Which is how yesterday’s call started.

But wait.  Before I tell you about yesterday, a word about the conference call conundrum for those of you who haven’t experienced it.  True conference calls involve multiple parties and a myriad of scheduling issues.  Rarely is everyone available at the same time.  Inevitably, someone will have to “jump off early” or “hop on late.”  (Apparently, multi-party phone calls are fast moving trains.)

The conundrum is this:  infants are not silent beings.  They are loud, distracting, impossible to ignore creatures who demand your attention and will not rest until they receive it.  Conference calls require relative quiet.  There are enough distractions with all the adults on the line (crappy cell service, interrupting assistants, the persistent beeps and dings of other electronic devices).  Adding a crying baby to the mix?  Call chaos.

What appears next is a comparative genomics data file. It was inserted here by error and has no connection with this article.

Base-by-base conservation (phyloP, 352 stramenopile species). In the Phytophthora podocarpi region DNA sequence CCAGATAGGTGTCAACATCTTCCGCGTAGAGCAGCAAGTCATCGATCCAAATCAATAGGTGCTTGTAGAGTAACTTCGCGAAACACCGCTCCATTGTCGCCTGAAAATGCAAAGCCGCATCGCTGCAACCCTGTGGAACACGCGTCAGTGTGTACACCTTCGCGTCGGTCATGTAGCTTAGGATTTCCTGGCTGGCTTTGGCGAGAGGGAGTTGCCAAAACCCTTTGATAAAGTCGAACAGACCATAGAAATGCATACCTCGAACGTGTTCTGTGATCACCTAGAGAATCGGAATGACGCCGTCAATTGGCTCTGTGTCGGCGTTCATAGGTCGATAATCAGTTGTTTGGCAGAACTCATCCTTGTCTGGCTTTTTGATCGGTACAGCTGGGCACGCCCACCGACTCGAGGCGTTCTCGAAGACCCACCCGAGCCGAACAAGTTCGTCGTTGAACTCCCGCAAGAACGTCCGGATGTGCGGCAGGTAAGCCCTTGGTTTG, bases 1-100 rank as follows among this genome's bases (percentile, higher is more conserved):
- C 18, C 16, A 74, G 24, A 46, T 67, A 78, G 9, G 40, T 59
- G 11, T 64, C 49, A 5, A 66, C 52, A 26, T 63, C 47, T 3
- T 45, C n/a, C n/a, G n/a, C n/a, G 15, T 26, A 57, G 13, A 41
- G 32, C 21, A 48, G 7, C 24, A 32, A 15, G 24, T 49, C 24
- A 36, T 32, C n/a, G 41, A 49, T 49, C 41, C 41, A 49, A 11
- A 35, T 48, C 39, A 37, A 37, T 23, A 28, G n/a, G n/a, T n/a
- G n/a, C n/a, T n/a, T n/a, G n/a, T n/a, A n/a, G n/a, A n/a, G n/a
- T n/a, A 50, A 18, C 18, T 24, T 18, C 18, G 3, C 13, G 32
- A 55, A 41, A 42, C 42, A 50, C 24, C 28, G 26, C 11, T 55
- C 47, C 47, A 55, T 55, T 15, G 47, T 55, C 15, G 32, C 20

The mute button works, but only if your role on the call is to listen (not that you can listen when your child is shrieking like a banshee, but the mute button at least allows you to convey the illusion of listening).  Unfortunately, when you’re either the lawyer or the writer on every call you’re on, you don’t get to be silent.  You have to talk, AND you have to sound like you know what you’re talking about.  Credibility is key.  Baby noises?   Not your friend.

So, just schedule calls during naptime, right?

If you are a WAHM, you are laughing.

Life with an Infant is more routinized than Life with a Newborn, but only in the most relative sense.  The term “nap schedule” is used by inhabitants, but loosely.  Thus, while you can attempt to schedule the call during naptime, there is a strong possibility that (a) your child will refuse to nap at her regular time or (b) the call will get bumped up or pushed back at the last minute, throwing everything off.